This is must-read story about the Pollinator Pathway from Atlas Obscura.
This piece does excellent work in taking down the save-the-honeybee story a notch or two, and helping explain how it came into being. I want to make one thing very clear, though: the Pollinator Pathway is not a farm project. It is an ecology and design project. Think of it like a counter-landscape to domesticated systems.
More broadly, though (and, as the article touches on, I’ve had little opportunity to talk about this with a honeybee-obsessed press) the Pollinator Pathway is a project about long time, the Anthropocene, systems, design, social organization, and the future of nature. I started this project in 2007 in order to bring about the idea that we are now a major ecosystem—and that we need to design a different sort of relationship between ourselves and the planet.
Charles Mudede from The Stranger wrote this wonderful piece about the Pollinator Pathway.
“The thing I better grasped when reading for the third time James Shapiro’s difficult but stimulating little book Evolution: A View from the 21st Century is that life is profoundly intelligent. Meaning, intelligence is not only found in the heads of humans, but also in the roots and leaves of trees, and the movements of microorganisms, and even the inner workings or the most basic units of life. One can go as far as to say that the key feature of life is conscious action. Put another way: life always makes decisions. And not just life as a form, but also its processes. “Life requires cognition at all levels,” writes Shapiro.”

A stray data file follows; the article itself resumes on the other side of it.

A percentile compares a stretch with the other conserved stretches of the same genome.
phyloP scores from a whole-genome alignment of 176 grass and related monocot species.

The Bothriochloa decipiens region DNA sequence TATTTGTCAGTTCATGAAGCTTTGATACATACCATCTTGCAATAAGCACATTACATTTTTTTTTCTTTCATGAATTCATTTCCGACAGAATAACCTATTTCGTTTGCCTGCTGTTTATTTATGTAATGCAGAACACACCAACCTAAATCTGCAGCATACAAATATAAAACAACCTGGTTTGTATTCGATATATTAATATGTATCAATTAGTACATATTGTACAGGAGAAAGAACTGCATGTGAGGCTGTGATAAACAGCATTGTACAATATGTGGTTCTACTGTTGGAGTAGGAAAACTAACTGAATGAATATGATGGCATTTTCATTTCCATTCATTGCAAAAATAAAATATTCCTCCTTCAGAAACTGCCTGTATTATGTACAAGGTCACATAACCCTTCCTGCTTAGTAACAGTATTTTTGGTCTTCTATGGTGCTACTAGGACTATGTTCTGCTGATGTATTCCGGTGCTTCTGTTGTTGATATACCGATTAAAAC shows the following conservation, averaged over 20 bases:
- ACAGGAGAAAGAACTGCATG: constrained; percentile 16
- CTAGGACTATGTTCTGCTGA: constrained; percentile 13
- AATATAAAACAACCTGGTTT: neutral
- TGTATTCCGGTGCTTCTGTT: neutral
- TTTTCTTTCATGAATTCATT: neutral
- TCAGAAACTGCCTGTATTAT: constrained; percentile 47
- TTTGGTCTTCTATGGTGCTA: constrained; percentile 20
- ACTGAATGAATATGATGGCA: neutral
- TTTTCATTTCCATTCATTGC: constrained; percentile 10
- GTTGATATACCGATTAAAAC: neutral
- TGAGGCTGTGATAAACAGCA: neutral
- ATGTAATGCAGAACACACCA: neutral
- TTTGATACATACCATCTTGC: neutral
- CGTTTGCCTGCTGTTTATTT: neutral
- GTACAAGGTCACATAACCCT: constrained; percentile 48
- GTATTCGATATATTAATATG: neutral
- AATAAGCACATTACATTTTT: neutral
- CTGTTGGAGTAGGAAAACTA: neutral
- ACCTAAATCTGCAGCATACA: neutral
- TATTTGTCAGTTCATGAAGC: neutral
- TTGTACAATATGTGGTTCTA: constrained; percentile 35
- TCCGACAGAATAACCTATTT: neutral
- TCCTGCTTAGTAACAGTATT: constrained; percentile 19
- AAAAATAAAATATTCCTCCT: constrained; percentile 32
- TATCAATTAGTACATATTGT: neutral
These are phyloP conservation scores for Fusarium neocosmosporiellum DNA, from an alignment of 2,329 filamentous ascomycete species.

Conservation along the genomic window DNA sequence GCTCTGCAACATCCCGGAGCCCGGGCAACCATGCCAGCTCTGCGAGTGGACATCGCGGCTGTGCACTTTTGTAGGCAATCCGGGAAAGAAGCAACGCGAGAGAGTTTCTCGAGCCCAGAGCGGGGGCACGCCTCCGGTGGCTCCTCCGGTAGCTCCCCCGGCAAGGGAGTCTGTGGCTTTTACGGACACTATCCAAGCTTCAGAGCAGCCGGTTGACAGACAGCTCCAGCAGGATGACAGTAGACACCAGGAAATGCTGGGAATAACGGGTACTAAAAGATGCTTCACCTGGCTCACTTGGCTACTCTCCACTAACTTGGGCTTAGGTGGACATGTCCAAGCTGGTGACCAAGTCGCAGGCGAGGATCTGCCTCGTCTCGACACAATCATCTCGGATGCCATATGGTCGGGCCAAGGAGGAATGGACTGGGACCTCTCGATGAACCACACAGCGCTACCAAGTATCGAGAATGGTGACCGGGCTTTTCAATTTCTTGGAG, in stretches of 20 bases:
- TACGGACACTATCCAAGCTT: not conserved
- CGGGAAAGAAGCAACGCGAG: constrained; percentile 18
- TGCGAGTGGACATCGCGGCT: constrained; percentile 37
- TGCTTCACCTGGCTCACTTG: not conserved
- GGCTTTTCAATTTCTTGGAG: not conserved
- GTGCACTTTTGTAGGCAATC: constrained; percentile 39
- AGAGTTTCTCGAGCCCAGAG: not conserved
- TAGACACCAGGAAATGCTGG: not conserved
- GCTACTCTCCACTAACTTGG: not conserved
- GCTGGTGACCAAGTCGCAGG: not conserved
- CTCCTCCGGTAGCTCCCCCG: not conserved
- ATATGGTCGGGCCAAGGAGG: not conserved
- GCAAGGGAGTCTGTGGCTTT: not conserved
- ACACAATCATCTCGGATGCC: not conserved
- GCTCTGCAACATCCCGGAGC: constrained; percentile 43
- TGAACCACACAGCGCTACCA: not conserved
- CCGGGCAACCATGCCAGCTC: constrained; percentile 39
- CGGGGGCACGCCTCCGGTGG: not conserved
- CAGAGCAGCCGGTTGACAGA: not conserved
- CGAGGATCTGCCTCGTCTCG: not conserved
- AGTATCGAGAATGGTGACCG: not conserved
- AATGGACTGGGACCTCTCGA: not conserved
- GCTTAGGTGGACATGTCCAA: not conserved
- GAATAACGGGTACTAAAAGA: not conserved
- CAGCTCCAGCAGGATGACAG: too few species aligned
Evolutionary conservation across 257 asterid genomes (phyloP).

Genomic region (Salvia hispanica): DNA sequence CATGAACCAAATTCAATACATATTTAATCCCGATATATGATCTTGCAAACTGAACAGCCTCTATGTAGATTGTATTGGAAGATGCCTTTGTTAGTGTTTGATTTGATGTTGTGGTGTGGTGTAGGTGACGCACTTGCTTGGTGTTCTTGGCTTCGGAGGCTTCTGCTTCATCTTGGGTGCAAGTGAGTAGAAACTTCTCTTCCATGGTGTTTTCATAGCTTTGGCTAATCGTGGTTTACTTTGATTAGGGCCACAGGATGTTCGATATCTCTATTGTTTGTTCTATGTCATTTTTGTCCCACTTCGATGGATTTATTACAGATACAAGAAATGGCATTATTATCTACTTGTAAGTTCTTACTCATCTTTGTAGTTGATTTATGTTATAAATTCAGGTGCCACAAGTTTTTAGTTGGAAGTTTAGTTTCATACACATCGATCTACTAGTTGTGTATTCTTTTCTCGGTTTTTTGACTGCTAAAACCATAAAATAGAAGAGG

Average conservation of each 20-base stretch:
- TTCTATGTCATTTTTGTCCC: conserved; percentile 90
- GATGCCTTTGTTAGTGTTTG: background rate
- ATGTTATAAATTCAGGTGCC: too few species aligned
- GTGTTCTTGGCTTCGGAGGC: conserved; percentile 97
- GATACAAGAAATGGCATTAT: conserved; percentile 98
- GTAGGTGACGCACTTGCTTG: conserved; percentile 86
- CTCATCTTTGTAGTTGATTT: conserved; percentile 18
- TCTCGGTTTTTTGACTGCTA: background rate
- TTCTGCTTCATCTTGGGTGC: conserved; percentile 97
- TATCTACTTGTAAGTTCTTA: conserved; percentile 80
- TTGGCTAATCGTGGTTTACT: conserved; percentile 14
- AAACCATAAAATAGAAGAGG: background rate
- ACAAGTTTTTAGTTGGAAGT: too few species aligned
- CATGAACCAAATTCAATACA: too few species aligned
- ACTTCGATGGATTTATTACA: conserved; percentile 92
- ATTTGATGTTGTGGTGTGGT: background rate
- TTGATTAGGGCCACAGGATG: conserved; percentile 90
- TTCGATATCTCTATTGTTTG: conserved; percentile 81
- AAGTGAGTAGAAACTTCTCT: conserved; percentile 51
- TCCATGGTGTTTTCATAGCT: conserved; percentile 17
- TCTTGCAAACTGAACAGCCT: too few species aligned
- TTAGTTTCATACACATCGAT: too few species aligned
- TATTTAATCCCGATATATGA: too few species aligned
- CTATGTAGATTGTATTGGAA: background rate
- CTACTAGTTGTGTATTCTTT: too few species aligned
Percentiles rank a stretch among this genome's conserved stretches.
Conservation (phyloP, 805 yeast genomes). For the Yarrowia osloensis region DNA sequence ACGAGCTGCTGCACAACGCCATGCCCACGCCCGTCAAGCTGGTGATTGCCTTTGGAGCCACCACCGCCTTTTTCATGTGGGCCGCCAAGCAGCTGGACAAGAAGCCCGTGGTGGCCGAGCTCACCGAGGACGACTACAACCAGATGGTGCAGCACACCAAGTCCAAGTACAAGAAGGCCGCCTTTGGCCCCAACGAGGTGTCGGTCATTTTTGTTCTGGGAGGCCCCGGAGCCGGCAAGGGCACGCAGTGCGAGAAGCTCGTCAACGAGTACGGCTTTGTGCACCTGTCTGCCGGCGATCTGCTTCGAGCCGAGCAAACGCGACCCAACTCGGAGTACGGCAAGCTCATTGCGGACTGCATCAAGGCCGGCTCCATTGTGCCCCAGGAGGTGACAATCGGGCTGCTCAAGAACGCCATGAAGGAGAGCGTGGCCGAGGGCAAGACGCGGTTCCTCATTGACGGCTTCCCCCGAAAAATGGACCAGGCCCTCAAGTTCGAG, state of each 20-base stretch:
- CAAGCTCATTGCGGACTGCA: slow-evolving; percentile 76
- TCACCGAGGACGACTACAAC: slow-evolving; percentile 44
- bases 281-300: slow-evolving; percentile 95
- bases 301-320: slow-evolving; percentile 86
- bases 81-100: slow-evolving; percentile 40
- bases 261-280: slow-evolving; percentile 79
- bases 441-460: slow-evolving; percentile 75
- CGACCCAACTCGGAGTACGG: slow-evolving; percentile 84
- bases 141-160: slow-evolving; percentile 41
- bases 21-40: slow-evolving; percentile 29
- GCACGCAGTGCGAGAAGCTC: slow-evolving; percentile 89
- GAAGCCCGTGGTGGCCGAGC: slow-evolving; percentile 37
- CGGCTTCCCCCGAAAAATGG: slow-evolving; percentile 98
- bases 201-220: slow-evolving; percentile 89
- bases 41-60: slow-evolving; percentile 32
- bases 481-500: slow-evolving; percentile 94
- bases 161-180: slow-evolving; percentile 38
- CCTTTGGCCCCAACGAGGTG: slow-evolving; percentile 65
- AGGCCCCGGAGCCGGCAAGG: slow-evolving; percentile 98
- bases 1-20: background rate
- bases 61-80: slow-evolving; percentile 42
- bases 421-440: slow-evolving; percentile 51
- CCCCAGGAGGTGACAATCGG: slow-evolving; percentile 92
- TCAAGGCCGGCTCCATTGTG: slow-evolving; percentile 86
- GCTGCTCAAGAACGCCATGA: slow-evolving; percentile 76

“The Pollinator Pathway presents a way to design pollinators to provide services not to just humans but to many other forms of life that also have needs. This makes sense because we now live in the Anthropocene, the age of humans. Our long-term survival depends on reintegrating human wants (and waste) with other life processes. Pollinator Pathway is designed to reverse what certain environmentally minded Marxists call metabolic rift.”
It is that time of year! The Pollinator Pathway is participating in Give Big tomorrow—a one day event where all your donations are stretched by the Seattle Foundation. You can donate to this project here: https://givebig.seattlefoundation.org/npo/the-pollinator-pathway
Thanks to the excellent Alan Maskin of Olson Kundig architects for featuring Sarah Bergmann and The Pollinator Pathway in today’s Friday Five on Design Milk!
Enormous thanks to the EPA for coming down to The Pollinator Pathway this week to tidy the gardens for spring 2016! Extra thanks to our extraordinary gardener and community fellow Rowan for also joining us. You are all the best!
Happy to share that Sarah Bergmann will be speaking at the Natural Capital symposium at Stanford in March. More details to follow—hope to see you there.
(August 17, 2015) — Seattle City Light is partnering with the Office of Arts & Culture to work with design thinker Sarah Bergmann to create a plan to develop City Light’s Creston Duwamish transmission line right of way, a 60 acre, 14 mile long power line corridor stretching from south Seattle to Tukwila, as a Pollinator Pathway.